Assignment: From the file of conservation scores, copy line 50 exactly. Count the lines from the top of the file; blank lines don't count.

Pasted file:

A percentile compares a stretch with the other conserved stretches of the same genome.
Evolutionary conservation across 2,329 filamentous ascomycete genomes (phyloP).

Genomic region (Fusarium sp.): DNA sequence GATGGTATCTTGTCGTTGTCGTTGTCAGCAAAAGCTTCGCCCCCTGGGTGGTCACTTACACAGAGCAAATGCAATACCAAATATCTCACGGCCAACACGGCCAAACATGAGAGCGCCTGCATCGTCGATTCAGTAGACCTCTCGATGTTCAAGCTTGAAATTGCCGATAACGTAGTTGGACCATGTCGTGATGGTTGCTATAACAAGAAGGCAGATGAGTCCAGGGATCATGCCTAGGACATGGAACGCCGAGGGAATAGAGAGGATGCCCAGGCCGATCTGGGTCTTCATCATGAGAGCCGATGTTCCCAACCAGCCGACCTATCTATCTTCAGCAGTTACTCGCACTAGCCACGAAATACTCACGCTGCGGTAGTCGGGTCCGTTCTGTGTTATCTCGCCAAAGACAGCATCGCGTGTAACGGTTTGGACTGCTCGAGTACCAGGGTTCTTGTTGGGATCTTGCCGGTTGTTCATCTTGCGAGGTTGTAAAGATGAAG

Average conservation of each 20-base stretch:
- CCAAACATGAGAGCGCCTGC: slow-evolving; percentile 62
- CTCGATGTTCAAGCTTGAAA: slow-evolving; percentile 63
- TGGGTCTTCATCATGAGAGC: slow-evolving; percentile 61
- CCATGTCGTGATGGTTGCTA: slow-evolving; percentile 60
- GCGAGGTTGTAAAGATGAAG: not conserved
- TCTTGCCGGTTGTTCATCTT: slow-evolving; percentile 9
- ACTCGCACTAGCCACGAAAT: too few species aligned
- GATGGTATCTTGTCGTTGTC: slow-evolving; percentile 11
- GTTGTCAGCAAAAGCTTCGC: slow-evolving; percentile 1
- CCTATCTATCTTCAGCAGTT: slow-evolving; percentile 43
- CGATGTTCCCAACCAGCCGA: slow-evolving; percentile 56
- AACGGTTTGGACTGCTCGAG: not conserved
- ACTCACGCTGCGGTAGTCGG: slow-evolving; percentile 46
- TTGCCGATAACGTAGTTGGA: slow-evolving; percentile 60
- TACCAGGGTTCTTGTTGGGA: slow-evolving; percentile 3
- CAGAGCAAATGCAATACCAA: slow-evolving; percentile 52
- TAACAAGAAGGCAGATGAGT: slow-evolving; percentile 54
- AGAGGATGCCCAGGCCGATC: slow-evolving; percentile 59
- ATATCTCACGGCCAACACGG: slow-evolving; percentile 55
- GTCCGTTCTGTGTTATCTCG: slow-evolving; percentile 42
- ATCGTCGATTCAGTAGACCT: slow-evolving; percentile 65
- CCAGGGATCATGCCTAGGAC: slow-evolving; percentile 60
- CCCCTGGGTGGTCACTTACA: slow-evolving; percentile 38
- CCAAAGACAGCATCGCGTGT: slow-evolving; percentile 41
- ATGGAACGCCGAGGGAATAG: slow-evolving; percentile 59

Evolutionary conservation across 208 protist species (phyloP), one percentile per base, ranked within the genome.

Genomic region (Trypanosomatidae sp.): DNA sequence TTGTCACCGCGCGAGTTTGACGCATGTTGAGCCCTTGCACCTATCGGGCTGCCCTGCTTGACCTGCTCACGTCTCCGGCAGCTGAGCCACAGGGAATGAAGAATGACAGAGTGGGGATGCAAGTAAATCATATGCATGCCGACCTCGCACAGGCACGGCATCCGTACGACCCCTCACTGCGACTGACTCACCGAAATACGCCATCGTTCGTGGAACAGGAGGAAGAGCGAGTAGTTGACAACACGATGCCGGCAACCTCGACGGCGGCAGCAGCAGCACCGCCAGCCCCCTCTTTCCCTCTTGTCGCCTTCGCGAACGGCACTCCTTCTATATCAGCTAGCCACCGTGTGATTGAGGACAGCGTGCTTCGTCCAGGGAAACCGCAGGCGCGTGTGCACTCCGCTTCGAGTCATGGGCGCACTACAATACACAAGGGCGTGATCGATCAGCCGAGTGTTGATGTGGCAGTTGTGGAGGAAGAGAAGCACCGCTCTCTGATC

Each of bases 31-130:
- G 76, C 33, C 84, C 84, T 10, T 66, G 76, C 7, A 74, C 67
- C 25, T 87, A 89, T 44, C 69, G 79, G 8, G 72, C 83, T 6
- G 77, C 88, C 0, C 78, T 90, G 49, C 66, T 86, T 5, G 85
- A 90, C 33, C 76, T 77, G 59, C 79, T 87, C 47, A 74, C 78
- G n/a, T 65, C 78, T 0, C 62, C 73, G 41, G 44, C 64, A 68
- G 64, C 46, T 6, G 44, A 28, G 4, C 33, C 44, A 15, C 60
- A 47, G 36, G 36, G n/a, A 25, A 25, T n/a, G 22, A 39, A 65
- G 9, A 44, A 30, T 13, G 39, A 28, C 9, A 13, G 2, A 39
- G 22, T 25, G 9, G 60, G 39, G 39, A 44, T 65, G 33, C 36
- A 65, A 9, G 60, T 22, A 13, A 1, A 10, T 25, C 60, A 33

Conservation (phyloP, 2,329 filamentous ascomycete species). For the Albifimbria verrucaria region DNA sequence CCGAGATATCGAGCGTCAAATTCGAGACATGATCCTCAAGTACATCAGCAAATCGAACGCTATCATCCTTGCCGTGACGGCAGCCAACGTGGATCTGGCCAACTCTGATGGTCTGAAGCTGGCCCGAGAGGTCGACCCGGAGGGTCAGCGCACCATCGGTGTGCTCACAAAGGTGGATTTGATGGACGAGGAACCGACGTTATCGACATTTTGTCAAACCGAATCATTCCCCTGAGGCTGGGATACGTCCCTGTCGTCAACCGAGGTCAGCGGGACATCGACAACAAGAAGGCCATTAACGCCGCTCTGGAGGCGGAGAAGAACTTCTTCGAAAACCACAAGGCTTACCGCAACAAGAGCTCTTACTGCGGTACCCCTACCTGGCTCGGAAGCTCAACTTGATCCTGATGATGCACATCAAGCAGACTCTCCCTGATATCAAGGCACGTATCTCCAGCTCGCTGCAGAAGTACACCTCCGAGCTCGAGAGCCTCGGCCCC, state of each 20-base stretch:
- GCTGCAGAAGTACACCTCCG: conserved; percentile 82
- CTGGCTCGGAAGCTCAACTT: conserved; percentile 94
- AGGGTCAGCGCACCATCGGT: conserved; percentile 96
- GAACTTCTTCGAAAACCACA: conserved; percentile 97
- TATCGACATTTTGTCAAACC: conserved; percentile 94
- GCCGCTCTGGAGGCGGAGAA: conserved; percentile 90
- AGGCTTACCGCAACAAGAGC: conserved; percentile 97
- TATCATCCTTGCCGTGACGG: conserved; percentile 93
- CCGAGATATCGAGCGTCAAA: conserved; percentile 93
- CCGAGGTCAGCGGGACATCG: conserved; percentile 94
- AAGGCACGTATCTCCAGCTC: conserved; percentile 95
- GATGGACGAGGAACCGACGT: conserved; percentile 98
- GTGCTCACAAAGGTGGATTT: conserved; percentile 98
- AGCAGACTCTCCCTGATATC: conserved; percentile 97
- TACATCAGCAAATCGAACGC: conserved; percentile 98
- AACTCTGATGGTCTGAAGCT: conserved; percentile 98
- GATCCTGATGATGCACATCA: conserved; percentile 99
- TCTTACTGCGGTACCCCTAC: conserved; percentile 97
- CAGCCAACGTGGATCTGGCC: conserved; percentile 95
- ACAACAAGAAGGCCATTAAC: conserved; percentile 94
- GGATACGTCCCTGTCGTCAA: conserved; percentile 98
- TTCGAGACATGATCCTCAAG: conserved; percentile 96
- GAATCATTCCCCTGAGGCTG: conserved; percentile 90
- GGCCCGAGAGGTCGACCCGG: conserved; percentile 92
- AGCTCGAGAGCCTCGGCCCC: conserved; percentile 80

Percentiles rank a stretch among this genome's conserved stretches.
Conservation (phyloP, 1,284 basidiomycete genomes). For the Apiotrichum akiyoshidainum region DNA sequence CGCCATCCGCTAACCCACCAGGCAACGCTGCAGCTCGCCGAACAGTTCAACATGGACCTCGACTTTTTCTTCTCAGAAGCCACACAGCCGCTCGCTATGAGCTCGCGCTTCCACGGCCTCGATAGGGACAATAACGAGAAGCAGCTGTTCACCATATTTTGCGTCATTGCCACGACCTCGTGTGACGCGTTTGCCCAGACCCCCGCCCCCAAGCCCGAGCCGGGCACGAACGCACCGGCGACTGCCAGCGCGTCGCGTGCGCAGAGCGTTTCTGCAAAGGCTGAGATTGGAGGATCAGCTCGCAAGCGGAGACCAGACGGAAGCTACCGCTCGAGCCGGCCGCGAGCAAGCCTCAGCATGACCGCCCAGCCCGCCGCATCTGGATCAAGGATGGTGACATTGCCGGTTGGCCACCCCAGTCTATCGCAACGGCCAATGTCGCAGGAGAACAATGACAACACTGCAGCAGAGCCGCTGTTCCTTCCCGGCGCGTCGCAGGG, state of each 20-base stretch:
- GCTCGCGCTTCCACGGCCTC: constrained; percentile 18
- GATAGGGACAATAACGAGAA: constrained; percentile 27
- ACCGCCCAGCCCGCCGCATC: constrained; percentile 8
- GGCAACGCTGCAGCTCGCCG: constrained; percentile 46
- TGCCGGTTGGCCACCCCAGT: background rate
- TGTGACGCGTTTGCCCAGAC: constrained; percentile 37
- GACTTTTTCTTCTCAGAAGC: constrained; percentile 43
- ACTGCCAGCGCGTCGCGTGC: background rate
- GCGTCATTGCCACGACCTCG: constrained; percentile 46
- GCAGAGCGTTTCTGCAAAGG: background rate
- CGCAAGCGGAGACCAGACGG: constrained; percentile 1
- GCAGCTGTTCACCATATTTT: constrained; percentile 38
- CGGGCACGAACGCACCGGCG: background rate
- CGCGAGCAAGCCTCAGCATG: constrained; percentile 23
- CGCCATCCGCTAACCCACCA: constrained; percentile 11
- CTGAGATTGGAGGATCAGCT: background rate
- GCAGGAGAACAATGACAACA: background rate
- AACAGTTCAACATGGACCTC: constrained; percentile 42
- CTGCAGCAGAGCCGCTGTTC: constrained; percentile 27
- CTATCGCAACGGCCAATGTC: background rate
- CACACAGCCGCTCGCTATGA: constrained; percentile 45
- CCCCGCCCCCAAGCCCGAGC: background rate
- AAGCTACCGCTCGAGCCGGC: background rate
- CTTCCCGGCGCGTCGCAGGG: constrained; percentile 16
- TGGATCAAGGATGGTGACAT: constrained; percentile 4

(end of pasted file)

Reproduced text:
- AGGCTTACCGCAACAAGAGC: conserved; percentile 97